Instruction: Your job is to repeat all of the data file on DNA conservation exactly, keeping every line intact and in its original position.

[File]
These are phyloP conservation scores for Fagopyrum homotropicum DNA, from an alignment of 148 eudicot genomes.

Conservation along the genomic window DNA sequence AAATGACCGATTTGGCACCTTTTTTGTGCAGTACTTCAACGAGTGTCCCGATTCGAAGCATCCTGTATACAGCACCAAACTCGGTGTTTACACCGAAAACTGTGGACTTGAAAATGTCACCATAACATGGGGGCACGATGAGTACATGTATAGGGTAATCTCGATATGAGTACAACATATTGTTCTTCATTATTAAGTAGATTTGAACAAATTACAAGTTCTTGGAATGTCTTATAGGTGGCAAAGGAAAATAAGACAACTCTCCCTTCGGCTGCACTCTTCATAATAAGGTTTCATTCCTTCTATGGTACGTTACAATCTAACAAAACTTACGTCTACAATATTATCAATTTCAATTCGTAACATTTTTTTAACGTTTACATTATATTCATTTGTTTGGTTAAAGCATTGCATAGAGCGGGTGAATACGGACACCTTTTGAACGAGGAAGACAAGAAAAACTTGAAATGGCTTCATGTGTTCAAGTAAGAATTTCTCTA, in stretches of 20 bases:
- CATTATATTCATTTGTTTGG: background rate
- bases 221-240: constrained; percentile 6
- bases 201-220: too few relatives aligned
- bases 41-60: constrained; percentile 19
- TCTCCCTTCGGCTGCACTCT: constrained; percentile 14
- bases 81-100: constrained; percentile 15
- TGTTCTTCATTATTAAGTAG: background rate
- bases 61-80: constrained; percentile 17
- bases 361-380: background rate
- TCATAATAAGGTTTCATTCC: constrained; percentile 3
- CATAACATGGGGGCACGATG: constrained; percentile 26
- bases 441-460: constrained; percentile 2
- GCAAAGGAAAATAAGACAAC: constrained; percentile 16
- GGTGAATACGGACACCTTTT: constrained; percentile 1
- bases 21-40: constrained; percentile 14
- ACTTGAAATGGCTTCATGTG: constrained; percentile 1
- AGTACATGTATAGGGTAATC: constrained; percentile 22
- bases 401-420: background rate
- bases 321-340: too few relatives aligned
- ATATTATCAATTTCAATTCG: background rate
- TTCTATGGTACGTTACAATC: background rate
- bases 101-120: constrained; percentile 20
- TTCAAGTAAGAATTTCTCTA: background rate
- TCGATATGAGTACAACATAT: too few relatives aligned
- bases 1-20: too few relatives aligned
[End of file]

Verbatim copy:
These are phyloP conservation scores for Fagopyrum homotropicum DNA, from an alignment of 148 eudicot genomes.

Conservation along the genomic window DNA sequence AAATGACCGATTTGGCACCTTTTTTGTGCAGTACTTCAACGAGTGTCCCGATTCGAAGCATCCTGTATACAGCACCAAACTCGGTGTTTACACCGAAAACTGTGGACTTGAAAATGTCACCATAACATGGGGGCACGATGAGTACATGTATAGGGTAATCTCGATATGAGTACAACATATTGTTCTTCATTATTAAGTAGATTTGAACAAATTACAAGTTCTTGGAATGTCTTATAGGTGGCAAAGGAAAATAAGACAACTCTCCCTTCGGCTGCACTCTTCATAATAAGGTTTCATTCCTTCTATGGTACGTTACAATCTAACAAAACTTACGTCTACAATATTATCAATTTCAATTCGTAACATTTTTTTAACGTTTACATTATATTCATTTGTTTGGTTAAAGCATTGCATAGAGCGGGTGAATACGGACACCTTTTGAACGAGGAAGACAAGAAAAACTTGAAATGGCTTCATGTGTTCAAGTAAGAATTTCTCTA, in stretches of 20 bases:
- CATTATATTCATTTGTTTGG: background rate
- bases 221-240: constrained; percentile 6
- bases 201-220: too few relatives aligned
- bases 41-60: constrained; percentile 19
- TCTCCCTTCGGCTGCACTCT: constrained; percentile 14
- bases 81-100: constrained; percentile 15
- TGTTCTTCATTATTAAGTAG: background rate
- bases 61-80: constrained; percentile 17
- bases 361-380: background rate
- TCATAATAAGGTTTCATTCC: constrained; percentile 3
- CATAACATGGGGGCACGATG: constrained; percentile 26
- bases 441-460: constrained; percentile 2
- GCAAAGGAAAATAAGACAAC: constrained; percentile 16
- GGTGAATACGGACACCTTTT: constrained; percentile 1
- bases 21-40: constrained; percentile 14
- ACTTGAAATGGCTTCATGTG: constrained; percentile 1
- AGTACATGTATAGGGTAATC: constrained; percentile 22
- bases 401-420: background rate
- bases 321-340: too few relatives aligned
- ATATTATCAATTTCAATTCG: background rate
- TTCTATGGTACGTTACAATC: background rate
- bases 101-120: constrained; percentile 20
- TTCAAGTAAGAATTTCTCTA: background rate
- TCGATATGAGTACAACATAT: too few relatives aligned
- bases 1-20: too few relatives aligned